I am a corner shop kid and my childhood home was shared with our customers for more than a decade. We – a family of five – ate, slept, lived and worked in the shop. We served you and you gave us business, but there was a world beyond the counter that you never knew. My parents’ store near Reading was the perfect place to learn about society as a child, absorbing shoppers’ thoughts and habits. Take Mrs Fay, who could map out the shop floor and its contents like an expert Crystal Maze contestant. Her photographic memory meant she often knew the layout better than any of us. If we rearranged anything, Mrs Fay would want to know about it so she could get her shopping list in the right order as she recited the items, aisle by aisle.
There are 50,000 corner shops in the UK, their sales worth a fifth of the grocery sector. Perhaps your local shopkeeper resembles my mum and dad; born in India, they were shopkeepers for more than 20 years. Whoever it is, they have taken on a role that remains firmly entrenched in British life.
The grid-like rows of terraced housing that emerged in the Victorian era were designed to cope with a booming urban population. The shop on the corner evolved as a way to service these communities and became something much more significant: any family taking on the corner shop was instantly propelled into the frontline of community life.
My parents’ foray into this world was more about opportunity than some inherent link that is often associated with Asians and local shops. Like tens of thousands of immigrants who arrived in the UK in the late 1960s, they helped fill a labour shortage in factory floors across the country. But with slow career progression and discrimination, they looked for an opportunity. They wanted to work for themselves and the corner shop provided a solution, perfect for an enthusiastic, newly married couple in their late 20s with an astonishing work ethic.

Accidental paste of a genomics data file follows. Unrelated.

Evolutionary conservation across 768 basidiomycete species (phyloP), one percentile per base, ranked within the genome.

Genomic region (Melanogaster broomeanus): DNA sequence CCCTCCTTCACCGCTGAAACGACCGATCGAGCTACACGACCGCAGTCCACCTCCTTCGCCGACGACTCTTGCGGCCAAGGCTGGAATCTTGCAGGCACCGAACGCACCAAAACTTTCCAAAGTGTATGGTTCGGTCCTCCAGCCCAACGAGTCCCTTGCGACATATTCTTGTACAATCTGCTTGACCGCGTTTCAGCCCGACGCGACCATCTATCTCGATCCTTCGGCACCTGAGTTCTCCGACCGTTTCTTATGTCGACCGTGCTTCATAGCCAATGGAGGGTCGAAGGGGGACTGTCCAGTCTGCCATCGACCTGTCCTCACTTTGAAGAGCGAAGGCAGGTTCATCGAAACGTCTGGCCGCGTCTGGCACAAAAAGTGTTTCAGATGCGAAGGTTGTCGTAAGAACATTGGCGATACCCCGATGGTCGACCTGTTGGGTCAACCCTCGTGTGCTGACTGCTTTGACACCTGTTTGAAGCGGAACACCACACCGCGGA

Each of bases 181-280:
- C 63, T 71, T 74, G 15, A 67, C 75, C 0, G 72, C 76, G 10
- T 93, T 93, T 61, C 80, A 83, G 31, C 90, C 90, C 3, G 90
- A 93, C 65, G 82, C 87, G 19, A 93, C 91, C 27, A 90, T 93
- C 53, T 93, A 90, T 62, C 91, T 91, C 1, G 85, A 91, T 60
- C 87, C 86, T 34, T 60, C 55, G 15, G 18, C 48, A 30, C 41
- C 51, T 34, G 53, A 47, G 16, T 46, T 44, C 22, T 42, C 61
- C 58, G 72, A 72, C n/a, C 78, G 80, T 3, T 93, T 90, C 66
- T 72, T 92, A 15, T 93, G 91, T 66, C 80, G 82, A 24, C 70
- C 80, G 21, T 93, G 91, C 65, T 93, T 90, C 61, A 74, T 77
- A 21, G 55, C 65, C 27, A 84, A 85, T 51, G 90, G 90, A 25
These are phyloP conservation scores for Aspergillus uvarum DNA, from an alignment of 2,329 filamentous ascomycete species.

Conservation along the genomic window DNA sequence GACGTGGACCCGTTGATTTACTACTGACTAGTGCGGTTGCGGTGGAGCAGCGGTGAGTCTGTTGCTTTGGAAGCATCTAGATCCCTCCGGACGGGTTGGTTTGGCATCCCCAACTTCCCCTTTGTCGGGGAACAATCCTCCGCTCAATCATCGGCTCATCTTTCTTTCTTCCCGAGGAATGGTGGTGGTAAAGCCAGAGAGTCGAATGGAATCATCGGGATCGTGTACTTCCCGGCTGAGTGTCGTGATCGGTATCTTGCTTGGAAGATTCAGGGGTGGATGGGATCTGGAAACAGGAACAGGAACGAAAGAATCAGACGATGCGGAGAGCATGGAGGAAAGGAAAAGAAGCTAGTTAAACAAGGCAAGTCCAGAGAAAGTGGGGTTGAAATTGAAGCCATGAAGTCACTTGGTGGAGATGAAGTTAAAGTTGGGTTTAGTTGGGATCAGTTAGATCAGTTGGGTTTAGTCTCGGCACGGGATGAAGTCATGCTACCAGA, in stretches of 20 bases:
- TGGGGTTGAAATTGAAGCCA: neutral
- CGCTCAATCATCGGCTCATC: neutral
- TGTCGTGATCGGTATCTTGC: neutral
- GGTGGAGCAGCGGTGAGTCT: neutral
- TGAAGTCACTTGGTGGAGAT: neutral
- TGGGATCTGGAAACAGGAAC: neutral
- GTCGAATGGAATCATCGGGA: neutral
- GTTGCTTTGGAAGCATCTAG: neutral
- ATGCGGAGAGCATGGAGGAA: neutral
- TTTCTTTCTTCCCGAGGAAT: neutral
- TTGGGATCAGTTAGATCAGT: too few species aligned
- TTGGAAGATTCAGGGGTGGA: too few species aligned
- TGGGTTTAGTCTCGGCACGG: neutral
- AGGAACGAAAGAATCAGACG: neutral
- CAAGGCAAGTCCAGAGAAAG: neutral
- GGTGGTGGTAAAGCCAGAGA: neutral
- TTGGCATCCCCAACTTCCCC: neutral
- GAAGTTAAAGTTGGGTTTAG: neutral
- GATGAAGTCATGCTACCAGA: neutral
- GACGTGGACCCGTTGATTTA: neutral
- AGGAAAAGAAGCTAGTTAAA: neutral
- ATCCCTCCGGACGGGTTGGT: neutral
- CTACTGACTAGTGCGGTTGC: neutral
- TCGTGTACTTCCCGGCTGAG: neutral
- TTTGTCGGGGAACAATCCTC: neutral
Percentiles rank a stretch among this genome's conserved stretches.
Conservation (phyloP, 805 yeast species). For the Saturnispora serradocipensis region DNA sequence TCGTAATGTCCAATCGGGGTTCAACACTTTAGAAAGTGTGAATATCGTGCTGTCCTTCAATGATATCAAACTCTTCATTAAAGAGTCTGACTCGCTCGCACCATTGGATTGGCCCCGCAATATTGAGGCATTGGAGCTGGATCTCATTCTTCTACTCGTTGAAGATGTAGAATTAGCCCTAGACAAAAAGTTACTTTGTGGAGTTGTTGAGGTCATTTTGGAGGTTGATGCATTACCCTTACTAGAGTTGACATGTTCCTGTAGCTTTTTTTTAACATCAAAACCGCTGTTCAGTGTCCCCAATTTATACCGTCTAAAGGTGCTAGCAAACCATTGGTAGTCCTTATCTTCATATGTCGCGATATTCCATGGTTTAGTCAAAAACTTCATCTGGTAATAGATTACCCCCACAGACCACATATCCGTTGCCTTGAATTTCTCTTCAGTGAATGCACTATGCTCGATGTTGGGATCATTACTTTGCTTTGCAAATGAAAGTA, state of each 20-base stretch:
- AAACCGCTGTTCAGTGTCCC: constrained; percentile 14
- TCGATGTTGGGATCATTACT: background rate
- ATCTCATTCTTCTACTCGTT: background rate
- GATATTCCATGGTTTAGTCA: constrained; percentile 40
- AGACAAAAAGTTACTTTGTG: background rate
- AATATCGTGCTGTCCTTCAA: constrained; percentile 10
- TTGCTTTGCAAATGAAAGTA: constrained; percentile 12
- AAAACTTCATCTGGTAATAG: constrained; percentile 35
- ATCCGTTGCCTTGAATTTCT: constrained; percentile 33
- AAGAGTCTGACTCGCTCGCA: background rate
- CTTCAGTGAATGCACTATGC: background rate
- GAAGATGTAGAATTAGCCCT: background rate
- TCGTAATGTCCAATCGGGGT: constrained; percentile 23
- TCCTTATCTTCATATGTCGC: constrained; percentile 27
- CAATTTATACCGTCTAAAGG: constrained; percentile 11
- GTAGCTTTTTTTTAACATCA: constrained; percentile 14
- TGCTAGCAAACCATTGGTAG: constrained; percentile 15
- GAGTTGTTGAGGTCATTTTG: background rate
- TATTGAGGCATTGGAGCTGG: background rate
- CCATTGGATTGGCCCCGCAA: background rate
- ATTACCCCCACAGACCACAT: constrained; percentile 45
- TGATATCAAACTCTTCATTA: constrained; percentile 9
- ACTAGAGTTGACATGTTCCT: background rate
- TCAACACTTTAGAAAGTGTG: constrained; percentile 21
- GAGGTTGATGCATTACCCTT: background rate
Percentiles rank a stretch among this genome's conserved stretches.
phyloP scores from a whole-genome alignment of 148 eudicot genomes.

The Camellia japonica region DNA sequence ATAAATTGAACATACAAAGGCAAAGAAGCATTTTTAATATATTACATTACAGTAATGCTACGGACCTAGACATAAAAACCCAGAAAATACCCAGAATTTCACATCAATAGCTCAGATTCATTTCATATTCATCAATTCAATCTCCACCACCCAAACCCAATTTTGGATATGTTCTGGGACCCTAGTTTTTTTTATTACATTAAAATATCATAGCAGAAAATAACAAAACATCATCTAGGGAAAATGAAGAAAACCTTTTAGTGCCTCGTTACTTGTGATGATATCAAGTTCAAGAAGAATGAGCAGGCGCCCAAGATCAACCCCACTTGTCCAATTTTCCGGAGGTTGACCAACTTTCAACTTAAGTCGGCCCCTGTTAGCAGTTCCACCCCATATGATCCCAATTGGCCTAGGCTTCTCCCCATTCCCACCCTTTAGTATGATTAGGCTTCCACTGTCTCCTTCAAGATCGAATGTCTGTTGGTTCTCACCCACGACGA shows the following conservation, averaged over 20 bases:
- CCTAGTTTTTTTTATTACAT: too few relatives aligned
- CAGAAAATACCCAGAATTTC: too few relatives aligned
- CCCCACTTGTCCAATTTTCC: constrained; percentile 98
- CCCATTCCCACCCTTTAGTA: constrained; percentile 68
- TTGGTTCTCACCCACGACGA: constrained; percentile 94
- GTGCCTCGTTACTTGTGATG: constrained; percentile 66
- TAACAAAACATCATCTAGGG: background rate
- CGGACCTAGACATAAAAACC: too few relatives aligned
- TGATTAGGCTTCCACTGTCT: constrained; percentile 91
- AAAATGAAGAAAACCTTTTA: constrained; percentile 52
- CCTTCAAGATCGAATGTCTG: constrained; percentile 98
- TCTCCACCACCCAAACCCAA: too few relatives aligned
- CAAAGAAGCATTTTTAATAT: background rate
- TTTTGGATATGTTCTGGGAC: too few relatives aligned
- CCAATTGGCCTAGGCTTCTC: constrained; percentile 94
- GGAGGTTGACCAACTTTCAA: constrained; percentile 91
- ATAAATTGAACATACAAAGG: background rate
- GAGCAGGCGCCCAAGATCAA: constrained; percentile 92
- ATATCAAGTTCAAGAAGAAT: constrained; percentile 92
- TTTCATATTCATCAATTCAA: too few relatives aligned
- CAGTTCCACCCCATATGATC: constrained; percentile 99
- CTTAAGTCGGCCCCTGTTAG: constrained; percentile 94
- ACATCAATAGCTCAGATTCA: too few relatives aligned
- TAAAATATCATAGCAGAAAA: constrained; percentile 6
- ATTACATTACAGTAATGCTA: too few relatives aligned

I grew up in 1980s Britain and my shop window revealed a country that was dealing with racial tension, recession and the policies of Margaret Thatcher’s government. Customers would regularly dissect newspaper headlines with Mum and Dad in a way that would give prime minister’s questions a run for its money. The riots that engulfed the early 1980s would provide ample opportunity to play Speaker of the House. This was put to the test when a local builder decided to rant about what he called the colour problem. While his conversation fuelled an uncomfortable debate over a copy of the News of the World with a Guardian reader, our family observed the mantra of “keep your door open, your mouth shut and smile sweetly at any passing trade”. It saved us any aggro in the longer term.
For many families, the shop was also their introduction to modern Britain. In 1977, Mum and Dad took on a small grocery store in the Cemetery Junction area of Reading. It had been left in a dilapidated state by the previous owners, who’d had it for more than 50 years. Not put off by the dirty shelves or soiled floor, my parents were instead encouraged by a solid clientele. Their venture was also perfectly timed. The industrial action of the 1970s meant power cuts and a demand for paraffin, which kept the shopkeepers of Britain busy – and in profit. Shop number two was purchased in 1981 and suddenly we entered a gruelling work regime of 5am wake-up calls and late-night closing. As a newsagent, it pushed us into the goldmine territory of newspapers, cigarettes and booze, and, for me, this is where the memories of shop life are most vivid.
It was a world I cared little for and I spent hours daydreaming of the day I could break free: no more mopping floors and stacking shelves. My sisters were my co-pilots, but being the youngest of three girls I was spared the heavy lifting, such as hauling cases of Pedigree Chum across the cash-and-carry car park. Sweets were my domain. I was in awe of the rows of glass jars housing a variety of treats that sat on high shelves behind the counter. One attempt to reach those dizzy heights went badly wrong and cost my parents £325 when I broke the weighing scales. They couldn’t issue me with a P45, but a slap on the wrist was enough to put me off trying again.